Brazil: Delaying the inevitable

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Whilst the World Cup pools draw on Friday 2 December has focused the football world's attention squarely on South Africa 2010, the groundwork and planning for Brazil 2014 continues to gather much needed momentum, writes Simon Tarmo.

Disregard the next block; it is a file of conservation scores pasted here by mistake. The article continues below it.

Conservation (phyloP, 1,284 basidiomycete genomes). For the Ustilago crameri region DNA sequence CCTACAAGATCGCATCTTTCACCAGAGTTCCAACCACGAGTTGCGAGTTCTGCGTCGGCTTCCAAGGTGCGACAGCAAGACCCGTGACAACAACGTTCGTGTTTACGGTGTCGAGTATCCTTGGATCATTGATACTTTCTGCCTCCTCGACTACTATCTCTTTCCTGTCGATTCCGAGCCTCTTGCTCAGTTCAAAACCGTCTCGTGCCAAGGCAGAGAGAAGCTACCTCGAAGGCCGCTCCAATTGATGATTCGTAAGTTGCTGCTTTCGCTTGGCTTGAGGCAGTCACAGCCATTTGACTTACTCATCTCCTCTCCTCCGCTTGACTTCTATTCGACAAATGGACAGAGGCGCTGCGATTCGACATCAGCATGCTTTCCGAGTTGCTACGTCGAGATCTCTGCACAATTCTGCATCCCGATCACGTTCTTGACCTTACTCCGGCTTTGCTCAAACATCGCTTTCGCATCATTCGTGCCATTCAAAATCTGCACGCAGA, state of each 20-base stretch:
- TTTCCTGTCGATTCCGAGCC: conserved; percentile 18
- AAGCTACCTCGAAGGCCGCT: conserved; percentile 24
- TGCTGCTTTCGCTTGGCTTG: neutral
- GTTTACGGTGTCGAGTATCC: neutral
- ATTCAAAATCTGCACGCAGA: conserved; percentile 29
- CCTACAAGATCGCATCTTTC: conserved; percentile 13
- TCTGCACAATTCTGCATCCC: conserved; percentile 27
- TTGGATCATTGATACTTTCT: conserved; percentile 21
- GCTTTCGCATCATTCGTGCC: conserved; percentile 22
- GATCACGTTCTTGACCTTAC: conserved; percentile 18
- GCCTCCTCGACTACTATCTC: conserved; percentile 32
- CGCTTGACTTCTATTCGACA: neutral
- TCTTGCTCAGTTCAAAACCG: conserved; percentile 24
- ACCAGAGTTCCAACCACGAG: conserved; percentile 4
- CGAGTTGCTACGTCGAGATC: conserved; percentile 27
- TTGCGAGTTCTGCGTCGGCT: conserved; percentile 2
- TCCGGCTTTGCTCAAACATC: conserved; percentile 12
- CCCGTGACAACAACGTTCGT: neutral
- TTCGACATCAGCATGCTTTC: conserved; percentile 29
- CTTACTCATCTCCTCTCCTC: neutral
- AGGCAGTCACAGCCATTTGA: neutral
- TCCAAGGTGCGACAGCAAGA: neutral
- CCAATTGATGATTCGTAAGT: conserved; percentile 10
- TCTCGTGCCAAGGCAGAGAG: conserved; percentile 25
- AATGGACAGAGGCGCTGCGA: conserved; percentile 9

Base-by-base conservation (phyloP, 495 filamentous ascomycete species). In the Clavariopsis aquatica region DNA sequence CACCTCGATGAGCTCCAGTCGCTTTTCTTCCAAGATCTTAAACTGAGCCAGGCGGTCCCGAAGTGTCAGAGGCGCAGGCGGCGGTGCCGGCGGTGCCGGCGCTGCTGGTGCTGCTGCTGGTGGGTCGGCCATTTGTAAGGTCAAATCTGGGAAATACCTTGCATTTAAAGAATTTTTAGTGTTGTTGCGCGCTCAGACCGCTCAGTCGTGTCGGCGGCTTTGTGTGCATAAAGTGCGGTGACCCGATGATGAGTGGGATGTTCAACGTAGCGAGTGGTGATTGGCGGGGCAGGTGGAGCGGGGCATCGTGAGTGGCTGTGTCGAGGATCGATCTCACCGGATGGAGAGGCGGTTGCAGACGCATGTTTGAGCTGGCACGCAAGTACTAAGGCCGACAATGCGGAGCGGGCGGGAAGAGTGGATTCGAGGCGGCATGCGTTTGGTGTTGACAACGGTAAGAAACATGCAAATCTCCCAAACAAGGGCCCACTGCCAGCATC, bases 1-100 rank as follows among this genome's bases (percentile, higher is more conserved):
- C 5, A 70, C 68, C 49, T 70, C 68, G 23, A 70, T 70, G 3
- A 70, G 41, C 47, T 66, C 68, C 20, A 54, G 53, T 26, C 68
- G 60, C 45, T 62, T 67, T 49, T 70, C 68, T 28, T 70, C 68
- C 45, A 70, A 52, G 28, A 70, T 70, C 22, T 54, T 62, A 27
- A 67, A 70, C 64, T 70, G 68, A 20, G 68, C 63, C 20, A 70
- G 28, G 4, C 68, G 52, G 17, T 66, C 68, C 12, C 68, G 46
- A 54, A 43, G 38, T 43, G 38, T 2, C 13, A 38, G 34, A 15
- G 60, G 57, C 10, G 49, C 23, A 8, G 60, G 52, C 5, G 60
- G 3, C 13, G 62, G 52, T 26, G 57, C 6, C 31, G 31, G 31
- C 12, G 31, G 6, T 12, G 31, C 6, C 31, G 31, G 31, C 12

Following an ominous but also welcome warning (if not an admission) from the country's top sport authority, sport minister Orlando Silva Junior, that Brazil's infamous bureaucracy could make it very difficult to hit all Cup 2014 targets on time, it is worth mentioning a few of the issues surrounding foreign groups keen to secure a piece of the R$125bn+ spending pie over the next seven or so years. First, although things are still going slowly, it appears that a number of countries are gradually moving their chess pieces into place in preparation for a rush of activity in the (hopefully) not too distant future. As pretty much everyone waits for the relevant city, state and federal government bodies to get their act into gear and start mapping out projects clearly and definitively, the amount of groups planning to throw their hats in the ring gradually swells. Germany has recently signed a cooperation agreement with Brazil aimed at sharing lessons from the 2006 Cup, whilst Cup and Olympics focused groups from the UK, US, Australia, and Portugal, among others, have been touring the country in recent months trying to forge relationships with 2014 and 2016 decision makers. At the same time, Brazilian delegations representing all manner of major event related sectors have been heading off to all parts of the globe in search of ideas, inspiration and potential partners; most recently, representatives from eight of the 12 host cities plus Brazilian Football Federation chief Ricardo Teixeira were in South Africa at the annual Soccerex festival and conference, promoting their respective merits to the event's strong line–up of global football and sport business industry players. The current wave of activity follows months of seminars, round tables and architectural project presentations all around the country: exciting and certainly feel good but yet to be followed up by much in the way any tangible, concrete work. The latter, in many cases, has been on the verge of beginning, but, as if often the case in Brazil, last minute problems or changes have pushed back starting dates. To use a symbolic example, the release date of official development plans for the upgrade to Rio's Maracana stadium, the host of the 2014 Cup final and centrepiece of Rio 2016, has already been pushed back twice, from September to October and then to December (they are still not yet available). Although this situation of delays and bureaucratic bungling is certainly worrying, there are definitely positive aspects for foreign groups hoping to enter the Brazilian market through Cup and Olympic driven projects. Not only does the situation give outsiders more time to get themselves ready for doing business in Brazil, a difficult task in itself, but the increasingly compressed time–line will also force both decision makers and Brazilian businesses into finding solutions and 'delivering the goods' at much shorter notice. Given Brazil's relative inexperience at hosting major events, combined with the massive scale of social and urban improvements being planned, all with very real and immovable finish lines, it is not difficult to see that foreign groups offering quicker, more efficient outcomes founded on successful experiences with similar projects around the world will have better chances of winning work. Add to this Brazil's somewhat cloudy history of absolute and utter transparency in the public realm, it is pretty clear that at least some of the thousands of contracts to be on offer all around the country will be decided and pushed through quickly and without the diligence that might otherwise be expected. For non–Brazilian parties then, the idea will be to ensure that they are not only ready to open for business in Brazil at short notice, but that, maybe more importantly, they know all the key groups and players in their respective decision making processes, just in case all the relevant information doesn't end up coming out through the regular, official channels. About Simon TarmoA journalist from Sydney, Australia, and co–founder of industry journal Australian Sponsorship News, Simon Tarmo now lives in Belo Horizonte, Brazil. Having worked on a range of writing, research and trade projects across a number of industries including sport, entertainment and wine, he is currently focusing on business opportunities involving the 2014 World Cup and Rio 2016 in Brazil. With fluent Portuguese language skills, he has an extensive network of contacts throughout Brazil and can advise and assist foreign groups doing business in the country. For more details http://simontarmo. blogspot. com/ ~ Simon Tarmo+55 31 9196 0069simon@pando. com. auhttp://simontarmo. blogspot. com/

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